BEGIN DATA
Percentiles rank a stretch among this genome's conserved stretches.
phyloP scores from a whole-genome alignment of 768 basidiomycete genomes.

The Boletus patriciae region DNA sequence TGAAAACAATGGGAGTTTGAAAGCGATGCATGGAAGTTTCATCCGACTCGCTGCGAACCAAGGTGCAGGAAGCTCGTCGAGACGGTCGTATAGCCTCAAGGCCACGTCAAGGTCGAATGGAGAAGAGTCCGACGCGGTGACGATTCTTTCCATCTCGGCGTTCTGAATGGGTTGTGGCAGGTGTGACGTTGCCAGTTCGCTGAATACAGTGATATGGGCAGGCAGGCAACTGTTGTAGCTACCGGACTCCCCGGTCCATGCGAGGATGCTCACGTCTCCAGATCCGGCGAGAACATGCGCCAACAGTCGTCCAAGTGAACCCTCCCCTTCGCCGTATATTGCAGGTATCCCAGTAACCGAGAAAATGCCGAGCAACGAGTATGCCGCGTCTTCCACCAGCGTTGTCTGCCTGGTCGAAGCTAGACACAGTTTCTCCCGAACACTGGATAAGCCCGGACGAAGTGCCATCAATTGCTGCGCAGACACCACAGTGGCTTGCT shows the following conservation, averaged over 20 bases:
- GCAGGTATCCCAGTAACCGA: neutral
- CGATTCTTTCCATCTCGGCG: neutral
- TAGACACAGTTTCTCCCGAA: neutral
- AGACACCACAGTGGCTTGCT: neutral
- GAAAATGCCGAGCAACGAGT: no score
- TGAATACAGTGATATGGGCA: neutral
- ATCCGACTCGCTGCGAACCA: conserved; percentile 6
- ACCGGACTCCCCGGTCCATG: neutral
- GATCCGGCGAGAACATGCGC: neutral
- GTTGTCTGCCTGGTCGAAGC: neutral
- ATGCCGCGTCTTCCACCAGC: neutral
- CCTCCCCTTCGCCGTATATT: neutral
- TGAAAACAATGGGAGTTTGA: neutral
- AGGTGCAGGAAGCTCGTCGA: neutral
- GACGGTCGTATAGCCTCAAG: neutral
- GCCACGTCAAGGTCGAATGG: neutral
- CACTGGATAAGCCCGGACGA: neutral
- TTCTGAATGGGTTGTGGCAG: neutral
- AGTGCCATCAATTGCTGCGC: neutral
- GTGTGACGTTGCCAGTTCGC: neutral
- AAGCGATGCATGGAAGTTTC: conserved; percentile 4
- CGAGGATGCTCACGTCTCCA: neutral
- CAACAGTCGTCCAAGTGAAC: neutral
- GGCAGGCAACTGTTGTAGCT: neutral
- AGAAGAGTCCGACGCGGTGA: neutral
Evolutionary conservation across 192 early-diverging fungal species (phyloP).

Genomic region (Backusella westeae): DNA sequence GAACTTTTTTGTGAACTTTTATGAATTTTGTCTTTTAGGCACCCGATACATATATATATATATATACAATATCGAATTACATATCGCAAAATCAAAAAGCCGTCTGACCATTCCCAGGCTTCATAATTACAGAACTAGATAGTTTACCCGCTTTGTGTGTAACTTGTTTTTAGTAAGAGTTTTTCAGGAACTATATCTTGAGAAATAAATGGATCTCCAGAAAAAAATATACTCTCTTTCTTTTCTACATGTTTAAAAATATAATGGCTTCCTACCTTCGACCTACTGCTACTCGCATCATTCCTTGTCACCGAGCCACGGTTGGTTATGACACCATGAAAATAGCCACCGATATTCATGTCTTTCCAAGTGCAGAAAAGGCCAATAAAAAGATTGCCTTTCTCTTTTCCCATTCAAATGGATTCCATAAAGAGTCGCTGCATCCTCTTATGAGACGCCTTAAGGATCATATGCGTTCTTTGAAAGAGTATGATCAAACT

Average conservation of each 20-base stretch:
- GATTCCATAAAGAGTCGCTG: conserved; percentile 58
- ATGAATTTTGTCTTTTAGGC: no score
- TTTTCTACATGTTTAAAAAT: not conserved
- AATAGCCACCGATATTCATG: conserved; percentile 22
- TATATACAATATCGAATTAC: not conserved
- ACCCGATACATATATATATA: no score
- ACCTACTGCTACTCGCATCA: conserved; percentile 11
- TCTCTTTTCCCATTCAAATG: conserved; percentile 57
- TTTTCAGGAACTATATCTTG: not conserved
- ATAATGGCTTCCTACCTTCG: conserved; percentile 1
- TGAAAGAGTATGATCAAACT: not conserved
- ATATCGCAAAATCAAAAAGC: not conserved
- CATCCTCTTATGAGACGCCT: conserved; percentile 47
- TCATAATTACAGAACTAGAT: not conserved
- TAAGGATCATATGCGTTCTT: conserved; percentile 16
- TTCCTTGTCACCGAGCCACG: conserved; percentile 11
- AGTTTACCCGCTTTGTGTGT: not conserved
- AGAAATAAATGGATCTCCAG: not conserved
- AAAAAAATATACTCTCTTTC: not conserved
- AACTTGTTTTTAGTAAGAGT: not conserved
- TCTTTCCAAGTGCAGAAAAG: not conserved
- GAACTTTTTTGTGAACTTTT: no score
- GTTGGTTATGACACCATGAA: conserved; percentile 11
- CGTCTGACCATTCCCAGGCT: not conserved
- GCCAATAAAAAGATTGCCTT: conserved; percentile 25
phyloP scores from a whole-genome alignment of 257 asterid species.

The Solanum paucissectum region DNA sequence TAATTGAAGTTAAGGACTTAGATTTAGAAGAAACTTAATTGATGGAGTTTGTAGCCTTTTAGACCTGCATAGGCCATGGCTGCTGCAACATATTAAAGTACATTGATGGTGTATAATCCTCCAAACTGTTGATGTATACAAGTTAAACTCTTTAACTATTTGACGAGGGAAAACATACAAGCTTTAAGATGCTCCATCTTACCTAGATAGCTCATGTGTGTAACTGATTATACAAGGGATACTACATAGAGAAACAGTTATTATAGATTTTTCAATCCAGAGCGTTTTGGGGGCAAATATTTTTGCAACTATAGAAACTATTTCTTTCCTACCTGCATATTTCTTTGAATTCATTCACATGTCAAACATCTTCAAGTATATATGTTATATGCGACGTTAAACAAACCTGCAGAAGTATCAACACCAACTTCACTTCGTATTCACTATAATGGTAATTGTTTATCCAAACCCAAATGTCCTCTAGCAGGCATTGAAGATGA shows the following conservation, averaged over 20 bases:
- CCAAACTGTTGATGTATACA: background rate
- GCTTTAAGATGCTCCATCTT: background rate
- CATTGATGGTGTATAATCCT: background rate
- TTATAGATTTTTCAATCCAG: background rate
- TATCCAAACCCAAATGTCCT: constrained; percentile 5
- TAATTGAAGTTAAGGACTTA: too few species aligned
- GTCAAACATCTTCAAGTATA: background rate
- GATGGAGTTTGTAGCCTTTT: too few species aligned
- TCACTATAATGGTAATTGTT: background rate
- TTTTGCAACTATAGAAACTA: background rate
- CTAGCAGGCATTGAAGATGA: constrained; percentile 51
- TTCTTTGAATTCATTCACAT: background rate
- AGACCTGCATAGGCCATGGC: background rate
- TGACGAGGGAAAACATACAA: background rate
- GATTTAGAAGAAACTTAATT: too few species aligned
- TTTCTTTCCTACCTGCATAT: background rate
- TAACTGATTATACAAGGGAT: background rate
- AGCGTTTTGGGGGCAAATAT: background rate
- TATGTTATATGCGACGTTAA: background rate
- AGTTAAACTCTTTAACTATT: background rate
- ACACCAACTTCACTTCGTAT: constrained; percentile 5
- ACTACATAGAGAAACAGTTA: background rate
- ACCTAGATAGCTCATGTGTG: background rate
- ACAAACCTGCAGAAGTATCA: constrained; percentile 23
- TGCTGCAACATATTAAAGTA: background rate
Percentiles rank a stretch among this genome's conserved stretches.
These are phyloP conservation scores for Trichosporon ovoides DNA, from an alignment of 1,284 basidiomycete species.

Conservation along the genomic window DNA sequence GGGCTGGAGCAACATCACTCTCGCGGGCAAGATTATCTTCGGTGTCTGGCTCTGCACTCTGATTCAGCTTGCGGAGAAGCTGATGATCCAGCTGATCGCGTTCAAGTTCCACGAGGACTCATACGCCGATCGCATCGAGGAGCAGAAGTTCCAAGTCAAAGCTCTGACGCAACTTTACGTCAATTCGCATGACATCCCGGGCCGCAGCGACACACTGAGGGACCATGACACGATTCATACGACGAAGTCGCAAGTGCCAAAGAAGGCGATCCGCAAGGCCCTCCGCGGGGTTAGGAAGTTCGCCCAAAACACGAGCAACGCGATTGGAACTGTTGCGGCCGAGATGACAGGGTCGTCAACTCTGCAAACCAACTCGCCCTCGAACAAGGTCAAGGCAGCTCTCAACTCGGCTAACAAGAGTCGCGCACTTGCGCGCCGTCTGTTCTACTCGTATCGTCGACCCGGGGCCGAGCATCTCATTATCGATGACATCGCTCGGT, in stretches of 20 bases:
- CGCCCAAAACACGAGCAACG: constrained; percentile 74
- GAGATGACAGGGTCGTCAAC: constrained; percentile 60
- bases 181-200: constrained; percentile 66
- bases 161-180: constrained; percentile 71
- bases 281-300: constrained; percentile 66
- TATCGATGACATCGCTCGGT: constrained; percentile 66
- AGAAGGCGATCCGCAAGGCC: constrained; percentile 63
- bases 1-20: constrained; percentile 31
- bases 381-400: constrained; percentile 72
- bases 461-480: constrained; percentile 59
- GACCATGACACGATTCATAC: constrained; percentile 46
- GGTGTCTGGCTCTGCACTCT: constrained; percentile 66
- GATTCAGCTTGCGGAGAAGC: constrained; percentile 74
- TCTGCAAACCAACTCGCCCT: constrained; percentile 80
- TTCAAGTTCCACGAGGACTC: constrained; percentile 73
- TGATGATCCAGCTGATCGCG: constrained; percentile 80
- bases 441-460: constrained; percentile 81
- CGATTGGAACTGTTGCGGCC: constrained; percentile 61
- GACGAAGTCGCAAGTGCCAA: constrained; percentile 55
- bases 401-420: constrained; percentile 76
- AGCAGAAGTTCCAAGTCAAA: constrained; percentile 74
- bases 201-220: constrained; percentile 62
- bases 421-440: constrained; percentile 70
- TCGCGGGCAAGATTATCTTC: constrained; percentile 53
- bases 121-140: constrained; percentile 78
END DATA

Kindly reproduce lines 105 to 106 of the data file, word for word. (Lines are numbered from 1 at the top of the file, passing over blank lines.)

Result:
- GACGAAGTCGCAAGTGCCAA: constrained; percentile 55
- bases 401-420: constrained; percentile 76